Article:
WPP, the world’s second largest advertising group, has announced plans to cut 3,500 jobs and shut or merge almost 200 offices as it seeks to restructure after a difficult year that included the abrupt departure of its founder, Martin Sorrell.
We reported in October how the £15.3bn business, which employs more than 200,000 staff in 400 separate businesses across 3,000 offices globally, was encouraging greater collaboration across its sprawling agencies by merging offices into larger hubs.
That process included consolidating five of its agencies into a major new Northern base at the former home of Granada Studios.
Today’s announcement follows yesterday’s news that WPP-owned post production company The Farm Group, which has two bases in Manchester, has been put up for sale.
There’s no confirmation yet as to whether any of WPP’s other Northern operations – such as Mediacom, Code Computerlove, JWT and Wavemaker – are affected by today’s news. A spokesperson for WPP told us there was no information yet available about whether the job losses would affect the UK.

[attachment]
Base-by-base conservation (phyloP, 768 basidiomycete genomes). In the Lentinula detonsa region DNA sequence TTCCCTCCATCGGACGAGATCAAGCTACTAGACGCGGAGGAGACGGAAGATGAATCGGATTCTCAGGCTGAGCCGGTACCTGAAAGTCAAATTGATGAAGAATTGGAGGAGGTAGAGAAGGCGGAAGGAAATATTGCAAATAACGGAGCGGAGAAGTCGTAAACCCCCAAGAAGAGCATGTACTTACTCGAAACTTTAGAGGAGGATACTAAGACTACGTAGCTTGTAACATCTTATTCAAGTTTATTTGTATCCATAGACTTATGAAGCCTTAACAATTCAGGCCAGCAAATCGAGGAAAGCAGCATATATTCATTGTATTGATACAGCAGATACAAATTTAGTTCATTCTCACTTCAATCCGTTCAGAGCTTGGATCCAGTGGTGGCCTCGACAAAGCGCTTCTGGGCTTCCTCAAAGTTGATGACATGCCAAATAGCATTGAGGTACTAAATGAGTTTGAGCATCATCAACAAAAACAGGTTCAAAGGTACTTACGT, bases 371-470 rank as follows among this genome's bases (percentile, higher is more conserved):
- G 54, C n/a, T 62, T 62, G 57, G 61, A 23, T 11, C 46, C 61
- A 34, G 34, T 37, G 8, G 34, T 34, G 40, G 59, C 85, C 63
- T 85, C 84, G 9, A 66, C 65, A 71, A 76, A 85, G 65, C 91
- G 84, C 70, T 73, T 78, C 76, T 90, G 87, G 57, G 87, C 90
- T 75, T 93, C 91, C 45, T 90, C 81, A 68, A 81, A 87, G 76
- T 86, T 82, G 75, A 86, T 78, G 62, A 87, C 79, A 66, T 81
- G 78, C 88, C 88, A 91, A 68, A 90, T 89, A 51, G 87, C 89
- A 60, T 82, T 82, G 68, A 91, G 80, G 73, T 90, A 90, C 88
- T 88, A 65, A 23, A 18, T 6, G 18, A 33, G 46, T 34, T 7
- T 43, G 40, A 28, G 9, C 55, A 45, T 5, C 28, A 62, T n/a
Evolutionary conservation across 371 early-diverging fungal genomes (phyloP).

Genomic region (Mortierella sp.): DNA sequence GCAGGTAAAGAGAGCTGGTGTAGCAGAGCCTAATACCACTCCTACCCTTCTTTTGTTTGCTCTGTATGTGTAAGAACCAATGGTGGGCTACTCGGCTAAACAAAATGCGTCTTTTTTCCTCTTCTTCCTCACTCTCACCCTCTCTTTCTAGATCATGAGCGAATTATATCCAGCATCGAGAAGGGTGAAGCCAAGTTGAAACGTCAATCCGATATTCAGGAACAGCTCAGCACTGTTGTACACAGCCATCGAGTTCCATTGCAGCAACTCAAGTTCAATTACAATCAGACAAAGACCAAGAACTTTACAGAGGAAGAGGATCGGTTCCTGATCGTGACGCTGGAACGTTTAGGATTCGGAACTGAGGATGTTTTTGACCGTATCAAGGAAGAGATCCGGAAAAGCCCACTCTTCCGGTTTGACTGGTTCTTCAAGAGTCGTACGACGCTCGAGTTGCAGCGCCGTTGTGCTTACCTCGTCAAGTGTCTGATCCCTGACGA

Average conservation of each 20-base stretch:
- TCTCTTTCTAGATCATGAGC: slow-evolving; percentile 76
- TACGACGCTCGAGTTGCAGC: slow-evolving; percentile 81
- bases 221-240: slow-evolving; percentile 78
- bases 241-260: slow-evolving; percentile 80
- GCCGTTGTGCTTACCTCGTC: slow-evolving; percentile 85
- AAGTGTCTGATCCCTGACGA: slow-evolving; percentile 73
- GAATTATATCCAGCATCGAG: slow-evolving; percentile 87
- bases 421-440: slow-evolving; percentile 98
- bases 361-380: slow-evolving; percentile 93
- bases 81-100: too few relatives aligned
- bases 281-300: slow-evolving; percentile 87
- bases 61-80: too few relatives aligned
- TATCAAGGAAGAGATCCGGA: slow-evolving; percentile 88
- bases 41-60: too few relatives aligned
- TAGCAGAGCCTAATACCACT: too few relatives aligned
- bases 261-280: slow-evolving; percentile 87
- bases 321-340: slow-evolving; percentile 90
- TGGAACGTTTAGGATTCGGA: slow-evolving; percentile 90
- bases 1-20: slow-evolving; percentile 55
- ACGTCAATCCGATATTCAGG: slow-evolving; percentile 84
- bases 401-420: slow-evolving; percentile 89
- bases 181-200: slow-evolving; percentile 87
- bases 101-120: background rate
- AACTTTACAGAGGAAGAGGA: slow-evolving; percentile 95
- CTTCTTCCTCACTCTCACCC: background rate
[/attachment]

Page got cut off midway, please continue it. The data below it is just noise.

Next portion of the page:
The announcement is also expected to reveal that 1,000 creative staff will be hired as part of a refocus on its roots, meaning the net job losses would amount to 2,500.
The changes, which are aimed at simplifying the business, would cost £300m over the next three years but would ultimately lead to savings of £275m annually by the end of 2021.
WPP chief executive, Mark Read (pictured), who took over after Sorrell departed in April, said the company had become “unwieldy with too much duplication”.
He said: “We are fundamentally repositioning WPP as a creative transformation company with a simpler offer that allows us to meet the present and future needs of clients. The restructuring of our business will enable increased investment in creativity, technology and talent, enhancing our capabilities in the categories with the greatest potential for future growth.”